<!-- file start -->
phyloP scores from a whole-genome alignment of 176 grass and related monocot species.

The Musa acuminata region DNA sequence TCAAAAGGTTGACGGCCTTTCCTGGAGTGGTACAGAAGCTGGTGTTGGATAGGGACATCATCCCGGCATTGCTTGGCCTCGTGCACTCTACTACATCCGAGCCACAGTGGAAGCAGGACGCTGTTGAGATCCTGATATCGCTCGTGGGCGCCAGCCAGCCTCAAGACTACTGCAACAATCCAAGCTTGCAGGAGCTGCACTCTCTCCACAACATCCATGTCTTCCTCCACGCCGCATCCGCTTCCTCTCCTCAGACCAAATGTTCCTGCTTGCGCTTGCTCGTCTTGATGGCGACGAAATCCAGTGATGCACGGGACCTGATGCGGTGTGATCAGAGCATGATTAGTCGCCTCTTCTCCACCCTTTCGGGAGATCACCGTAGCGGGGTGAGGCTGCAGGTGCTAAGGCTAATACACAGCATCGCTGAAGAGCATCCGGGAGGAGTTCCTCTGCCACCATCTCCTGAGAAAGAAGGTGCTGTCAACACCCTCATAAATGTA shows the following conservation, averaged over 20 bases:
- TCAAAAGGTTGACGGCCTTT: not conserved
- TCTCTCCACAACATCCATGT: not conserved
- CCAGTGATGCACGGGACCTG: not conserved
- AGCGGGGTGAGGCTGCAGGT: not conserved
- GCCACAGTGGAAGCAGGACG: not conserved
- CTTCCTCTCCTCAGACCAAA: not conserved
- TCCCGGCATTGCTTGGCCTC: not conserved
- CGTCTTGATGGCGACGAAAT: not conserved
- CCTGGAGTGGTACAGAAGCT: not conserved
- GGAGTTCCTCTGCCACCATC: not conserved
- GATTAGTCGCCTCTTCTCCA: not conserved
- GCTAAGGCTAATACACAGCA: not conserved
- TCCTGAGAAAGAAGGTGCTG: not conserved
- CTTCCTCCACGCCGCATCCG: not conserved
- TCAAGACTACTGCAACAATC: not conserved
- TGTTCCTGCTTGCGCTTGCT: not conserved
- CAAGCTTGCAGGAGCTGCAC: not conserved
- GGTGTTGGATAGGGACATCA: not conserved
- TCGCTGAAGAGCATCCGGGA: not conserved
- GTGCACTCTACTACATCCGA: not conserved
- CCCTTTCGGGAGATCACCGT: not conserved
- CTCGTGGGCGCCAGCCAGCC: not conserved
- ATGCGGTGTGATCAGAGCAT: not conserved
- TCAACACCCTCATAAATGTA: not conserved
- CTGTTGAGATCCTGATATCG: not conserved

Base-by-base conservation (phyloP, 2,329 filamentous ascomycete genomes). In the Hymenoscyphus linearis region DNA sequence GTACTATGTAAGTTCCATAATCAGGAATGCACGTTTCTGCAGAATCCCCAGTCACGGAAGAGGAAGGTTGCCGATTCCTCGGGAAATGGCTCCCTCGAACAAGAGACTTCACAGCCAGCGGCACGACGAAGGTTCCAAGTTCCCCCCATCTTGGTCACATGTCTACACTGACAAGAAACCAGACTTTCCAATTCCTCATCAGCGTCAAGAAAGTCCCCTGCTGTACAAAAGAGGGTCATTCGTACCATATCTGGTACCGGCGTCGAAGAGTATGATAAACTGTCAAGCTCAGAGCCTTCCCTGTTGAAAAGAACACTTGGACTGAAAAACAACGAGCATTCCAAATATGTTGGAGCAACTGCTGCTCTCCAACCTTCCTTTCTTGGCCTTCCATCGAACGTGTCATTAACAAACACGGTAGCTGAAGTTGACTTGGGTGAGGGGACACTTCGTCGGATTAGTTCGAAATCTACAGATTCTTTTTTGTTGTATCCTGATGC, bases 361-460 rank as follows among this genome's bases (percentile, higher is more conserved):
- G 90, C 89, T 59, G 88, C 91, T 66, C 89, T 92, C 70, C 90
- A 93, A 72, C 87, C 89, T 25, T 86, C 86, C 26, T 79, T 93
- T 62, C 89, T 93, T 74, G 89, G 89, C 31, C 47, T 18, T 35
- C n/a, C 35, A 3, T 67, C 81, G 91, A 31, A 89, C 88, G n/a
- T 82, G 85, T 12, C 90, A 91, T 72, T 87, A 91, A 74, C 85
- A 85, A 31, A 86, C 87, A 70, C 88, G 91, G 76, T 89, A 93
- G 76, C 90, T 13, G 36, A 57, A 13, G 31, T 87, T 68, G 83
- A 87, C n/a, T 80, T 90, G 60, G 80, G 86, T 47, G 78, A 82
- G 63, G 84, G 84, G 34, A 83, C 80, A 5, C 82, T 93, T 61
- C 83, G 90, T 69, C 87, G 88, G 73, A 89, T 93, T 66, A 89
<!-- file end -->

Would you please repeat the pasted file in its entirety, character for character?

phyloP scores from a whole-genome alignment of 176 grass and related monocot species.

The Musa acuminata region DNA sequence TCAAAAGGTTGACGGCCTTTCCTGGAGTGGTACAGAAGCTGGTGTTGGATAGGGACATCATCCCGGCATTGCTTGGCCTCGTGCACTCTACTACATCCGAGCCACAGTGGAAGCAGGACGCTGTTGAGATCCTGATATCGCTCGTGGGCGCCAGCCAGCCTCAAGACTACTGCAACAATCCAAGCTTGCAGGAGCTGCACTCTCTCCACAACATCCATGTCTTCCTCCACGCCGCATCCGCTTCCTCTCCTCAGACCAAATGTTCCTGCTTGCGCTTGCTCGTCTTGATGGCGACGAAATCCAGTGATGCACGGGACCTGATGCGGTGTGATCAGAGCATGATTAGTCGCCTCTTCTCCACCCTTTCGGGAGATCACCGTAGCGGGGTGAGGCTGCAGGTGCTAAGGCTAATACACAGCATCGCTGAAGAGCATCCGGGAGGAGTTCCTCTGCCACCATCTCCTGAGAAAGAAGGTGCTGTCAACACCCTCATAAATGTA shows the following conservation, averaged over 20 bases:
- TCAAAAGGTTGACGGCCTTT: not conserved
- TCTCTCCACAACATCCATGT: not conserved
- CCAGTGATGCACGGGACCTG: not conserved
- AGCGGGGTGAGGCTGCAGGT: not conserved
- GCCACAGTGGAAGCAGGACG: not conserved
- CTTCCTCTCCTCAGACCAAA: not conserved
- TCCCGGCATTGCTTGGCCTC: not conserved
- CGTCTTGATGGCGACGAAAT: not conserved
- CCTGGAGTGGTACAGAAGCT: not conserved
- GGAGTTCCTCTGCCACCATC: not conserved
- GATTAGTCGCCTCTTCTCCA: not conserved
- GCTAAGGCTAATACACAGCA: not conserved
- TCCTGAGAAAGAAGGTGCTG: not conserved
- CTTCCTCCACGCCGCATCCG: not conserved
- TCAAGACTACTGCAACAATC: not conserved
- TGTTCCTGCTTGCGCTTGCT: not conserved
- CAAGCTTGCAGGAGCTGCAC: not conserved
- GGTGTTGGATAGGGACATCA: not conserved
- TCGCTGAAGAGCATCCGGGA: not conserved
- GTGCACTCTACTACATCCGA: not conserved
- CCCTTTCGGGAGATCACCGT: not conserved
- CTCGTGGGCGCCAGCCAGCC: not conserved
- ATGCGGTGTGATCAGAGCAT: not conserved
- TCAACACCCTCATAAATGTA: not conserved
- CTGTTGAGATCCTGATATCG: not conserved

Base-by-base conservation (phyloP, 2,329 filamentous ascomycete genomes). In the Hymenoscyphus linearis region DNA sequence GTACTATGTAAGTTCCATAATCAGGAATGCACGTTTCTGCAGAATCCCCAGTCACGGAAGAGGAAGGTTGCCGATTCCTCGGGAAATGGCTCCCTCGAACAAGAGACTTCACAGCCAGCGGCACGACGAAGGTTCCAAGTTCCCCCCATCTTGGTCACATGTCTACACTGACAAGAAACCAGACTTTCCAATTCCTCATCAGCGTCAAGAAAGTCCCCTGCTGTACAAAAGAGGGTCATTCGTACCATATCTGGTACCGGCGTCGAAGAGTATGATAAACTGTCAAGCTCAGAGCCTTCCCTGTTGAAAAGAACACTTGGACTGAAAAACAACGAGCATTCCAAATATGTTGGAGCAACTGCTGCTCTCCAACCTTCCTTTCTTGGCCTTCCATCGAACGTGTCATTAACAAACACGGTAGCTGAAGTTGACTTGGGTGAGGGGACACTTCGTCGGATTAGTTCGAAATCTACAGATTCTTTTTTGTTGTATCCTGATGC, bases 361-460 rank as follows among this genome's bases (percentile, higher is more conserved):
- G 90, C 89, T 59, G 88, C 91, T 66, C 89, T 92, C 70, C 90
- A 93, A 72, C 87, C 89, T 25, T 86, C 86, C 26, T 79, T 93
- T 62, C 89, T 93, T 74, G 89, G 89, C 31, C 47, T 18, T 35
- C n/a, C 35, A 3, T 67, C 81, G 91, A 31, A 89, C 88, G n/a
- T 82, G 85, T 12, C 90, A 91, T 72, T 87, A 91, A 74, C 85
- A 85, A 31, A 86, C 87, A 70, C 88, G 91, G 76, T 89, A 93
- G 76, C 90, T 13, G 36, A 57, A 13, G 31, T 87, T 68, G 83
- A 87, C n/a, T 80, T 90, G 60, G 80, G 86, T 47, G 78, A 82
- G 63, G 84, G 84, G 34, A 83, C 80, A 5, C 82, T 93, T 61
- C 83, G 90, T 69, C 87, G 88, G 73, A 89, T 93, T 66, A 89